Something occurred on Cyprus that left Mark disenchanted with being a part of the missionary efforts that Paul seemed to embrace. What was it? Moreover, why would Paul later be so adamantly against receiving Mark back as a team-member that both he and Barnabas had to separate in order to resolve the issue (Acts 15:37-39). Was this simply a petty matter that Paul just wouldn’t forgive, or is there something here beneath the surface that Luke doesn’t explicitly expose, but, nevertheless, reveals through his choice of words and placement of certain events in Acts?
Some have said that Mark became afraid of the spiritual warfare conducted on the island and really didn’t count the cost (Luke 14:28). Believing he could face such things, he found out too late that he didn’t have the stomach for it. What he experienced was simply too much and ran home to mommy in Jerusalem (Acts 13:13; cp. 12:12). I know—the commentaries phrase it differently, but, in essence, this is what they tell us. Do stories like this seem true to you, or does it seem like people are merely groping for what seems to be the most reasonable of two or three otherwise illogical suppositions of the text?
In any event, most translations I have (over 50 on my computer) render the Greek at Acts 13:13 “Paul and company” or “those with Paul” or “Paul and his companions” and then refer to Mark’s leaving the group. The literal rendering is more like how the Jonathan Mitchell translation puts it:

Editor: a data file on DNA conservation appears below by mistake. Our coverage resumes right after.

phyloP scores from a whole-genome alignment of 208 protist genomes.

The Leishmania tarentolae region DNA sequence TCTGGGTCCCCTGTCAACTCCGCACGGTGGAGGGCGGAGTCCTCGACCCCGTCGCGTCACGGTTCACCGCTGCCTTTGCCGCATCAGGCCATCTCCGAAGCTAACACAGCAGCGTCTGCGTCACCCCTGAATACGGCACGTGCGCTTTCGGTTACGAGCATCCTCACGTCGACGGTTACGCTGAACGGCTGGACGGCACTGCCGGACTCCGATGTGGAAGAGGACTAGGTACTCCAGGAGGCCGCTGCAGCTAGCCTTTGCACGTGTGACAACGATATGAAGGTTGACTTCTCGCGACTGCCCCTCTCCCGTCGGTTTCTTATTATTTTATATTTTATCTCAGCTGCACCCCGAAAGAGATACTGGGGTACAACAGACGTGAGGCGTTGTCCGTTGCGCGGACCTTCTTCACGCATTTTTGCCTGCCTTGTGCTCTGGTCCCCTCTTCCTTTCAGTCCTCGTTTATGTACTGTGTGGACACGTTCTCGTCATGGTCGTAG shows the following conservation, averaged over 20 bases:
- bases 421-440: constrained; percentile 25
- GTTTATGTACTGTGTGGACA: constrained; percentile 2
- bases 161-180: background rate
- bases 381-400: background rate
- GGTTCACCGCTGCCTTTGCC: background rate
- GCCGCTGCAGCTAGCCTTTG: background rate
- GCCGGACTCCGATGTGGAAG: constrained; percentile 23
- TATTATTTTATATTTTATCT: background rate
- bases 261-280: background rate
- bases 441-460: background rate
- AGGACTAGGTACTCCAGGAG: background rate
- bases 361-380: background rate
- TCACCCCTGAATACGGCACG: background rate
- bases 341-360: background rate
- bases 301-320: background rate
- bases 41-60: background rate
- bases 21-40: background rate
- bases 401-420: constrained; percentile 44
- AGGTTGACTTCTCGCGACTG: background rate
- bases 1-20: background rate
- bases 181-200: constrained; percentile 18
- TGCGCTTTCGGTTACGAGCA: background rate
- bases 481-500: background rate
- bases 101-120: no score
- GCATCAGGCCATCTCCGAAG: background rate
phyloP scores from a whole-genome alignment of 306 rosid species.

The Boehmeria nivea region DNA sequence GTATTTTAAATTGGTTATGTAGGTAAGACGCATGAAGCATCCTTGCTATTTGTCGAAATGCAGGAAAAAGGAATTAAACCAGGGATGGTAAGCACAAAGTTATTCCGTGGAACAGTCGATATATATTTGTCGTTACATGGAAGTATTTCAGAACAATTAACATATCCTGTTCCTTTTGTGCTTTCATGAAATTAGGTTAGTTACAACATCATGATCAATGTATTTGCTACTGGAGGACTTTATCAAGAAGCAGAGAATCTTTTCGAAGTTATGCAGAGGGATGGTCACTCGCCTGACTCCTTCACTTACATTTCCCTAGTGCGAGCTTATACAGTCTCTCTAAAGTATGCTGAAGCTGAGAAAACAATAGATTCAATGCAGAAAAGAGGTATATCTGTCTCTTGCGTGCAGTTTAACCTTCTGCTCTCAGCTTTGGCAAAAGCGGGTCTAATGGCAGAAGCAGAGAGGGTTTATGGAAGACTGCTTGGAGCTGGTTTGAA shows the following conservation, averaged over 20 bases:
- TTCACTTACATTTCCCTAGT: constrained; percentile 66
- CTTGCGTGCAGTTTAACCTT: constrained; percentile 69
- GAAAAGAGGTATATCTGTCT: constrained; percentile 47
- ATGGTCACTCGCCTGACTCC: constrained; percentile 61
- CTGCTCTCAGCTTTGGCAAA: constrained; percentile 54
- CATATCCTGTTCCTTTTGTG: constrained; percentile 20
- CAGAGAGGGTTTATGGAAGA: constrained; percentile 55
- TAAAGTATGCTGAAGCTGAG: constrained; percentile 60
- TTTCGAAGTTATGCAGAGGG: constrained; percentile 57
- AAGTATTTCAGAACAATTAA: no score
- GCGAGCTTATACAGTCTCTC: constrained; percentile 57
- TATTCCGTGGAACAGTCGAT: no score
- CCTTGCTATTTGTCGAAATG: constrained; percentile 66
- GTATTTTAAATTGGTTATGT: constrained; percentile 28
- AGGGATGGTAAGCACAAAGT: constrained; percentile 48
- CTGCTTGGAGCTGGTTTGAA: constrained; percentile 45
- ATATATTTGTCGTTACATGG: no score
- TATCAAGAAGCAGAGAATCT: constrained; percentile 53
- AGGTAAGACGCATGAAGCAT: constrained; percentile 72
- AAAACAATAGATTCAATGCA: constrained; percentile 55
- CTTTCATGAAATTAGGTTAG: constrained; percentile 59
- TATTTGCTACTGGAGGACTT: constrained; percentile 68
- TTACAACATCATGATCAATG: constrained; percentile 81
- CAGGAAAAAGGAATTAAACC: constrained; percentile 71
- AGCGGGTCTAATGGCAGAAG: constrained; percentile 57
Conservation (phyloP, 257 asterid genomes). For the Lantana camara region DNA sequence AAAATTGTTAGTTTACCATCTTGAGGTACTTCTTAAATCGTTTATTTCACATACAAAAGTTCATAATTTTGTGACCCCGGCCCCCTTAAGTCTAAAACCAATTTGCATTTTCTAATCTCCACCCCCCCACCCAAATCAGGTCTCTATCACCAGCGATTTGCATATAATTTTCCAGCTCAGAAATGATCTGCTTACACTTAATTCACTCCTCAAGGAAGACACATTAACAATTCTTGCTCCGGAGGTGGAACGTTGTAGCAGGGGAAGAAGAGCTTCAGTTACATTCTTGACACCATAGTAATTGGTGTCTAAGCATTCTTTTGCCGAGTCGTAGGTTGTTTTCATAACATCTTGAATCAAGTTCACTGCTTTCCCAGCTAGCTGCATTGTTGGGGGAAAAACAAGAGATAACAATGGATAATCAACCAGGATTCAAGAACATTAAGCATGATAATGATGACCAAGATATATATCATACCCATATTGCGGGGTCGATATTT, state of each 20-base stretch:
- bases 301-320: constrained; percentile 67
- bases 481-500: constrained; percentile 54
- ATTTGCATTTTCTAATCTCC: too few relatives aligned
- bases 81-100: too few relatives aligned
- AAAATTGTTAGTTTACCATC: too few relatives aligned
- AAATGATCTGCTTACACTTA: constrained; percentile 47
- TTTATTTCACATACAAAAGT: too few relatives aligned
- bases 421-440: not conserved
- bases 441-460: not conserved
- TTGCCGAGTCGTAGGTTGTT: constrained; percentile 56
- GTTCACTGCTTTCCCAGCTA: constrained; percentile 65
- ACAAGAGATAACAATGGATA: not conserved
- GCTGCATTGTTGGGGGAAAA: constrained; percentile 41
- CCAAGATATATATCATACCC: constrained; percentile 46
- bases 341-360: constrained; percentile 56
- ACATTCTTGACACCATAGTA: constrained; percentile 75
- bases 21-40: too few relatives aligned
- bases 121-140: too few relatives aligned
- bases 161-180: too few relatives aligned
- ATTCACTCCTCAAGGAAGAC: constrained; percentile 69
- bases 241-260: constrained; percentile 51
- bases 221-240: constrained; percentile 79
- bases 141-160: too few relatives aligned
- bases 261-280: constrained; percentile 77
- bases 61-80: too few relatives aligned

Now having been led back up [upon the sea] away from Paphos, they – around Paul – came into Perga of Pamphylia. Yet John, withdrawing from them and departing, returned unto Jerusalem. (Acts 13:13 JM-NT) – emphasis mine
Those around Paul are set over against John’s withdrawing from them and departing. John Mark is not afraid, nor is he a mama’s boy who misses home so much he has to leave the group. He parted ways with Paul, because he apparently took issue with what occurred at New Paphos. Notice how Luke has Paul phrase it in Acts 15, again, using the Jonathan Mitchell translation:
Yet Paul kept on thinking it not fitting (of appropriate worth) to continue taking along with them this one – the person having withdrawn from them, away from Pamphylia, and not going together with them into the work [D adds: into which they were sent]. (Acts 15:38 JM-NT)
Did John Mark leave the team, because the plans they made in Antioch had changed once Sergius Paulus received the truth? Archeologists have discovered a stone that concerns the family of Sergius Paulus who resided in Antioch of Pisidia to which Barnabas and Paul went next. The governor may have given them letters of introduction, asking the team, particularly Paul, to go to the synagogue of his chosen hometown and preach the Gospel there. The team’s original plans may have been to merely evangelize Cyprus, beginning with its two major cities (see my blog HERE) and then return to Antioch, but, if the governor gave them a letter of introduction addressed to the rulers of the synagogue in Pisidian Antioch, this could be understood as the Spirit directing them to go much deeper into gentile territory.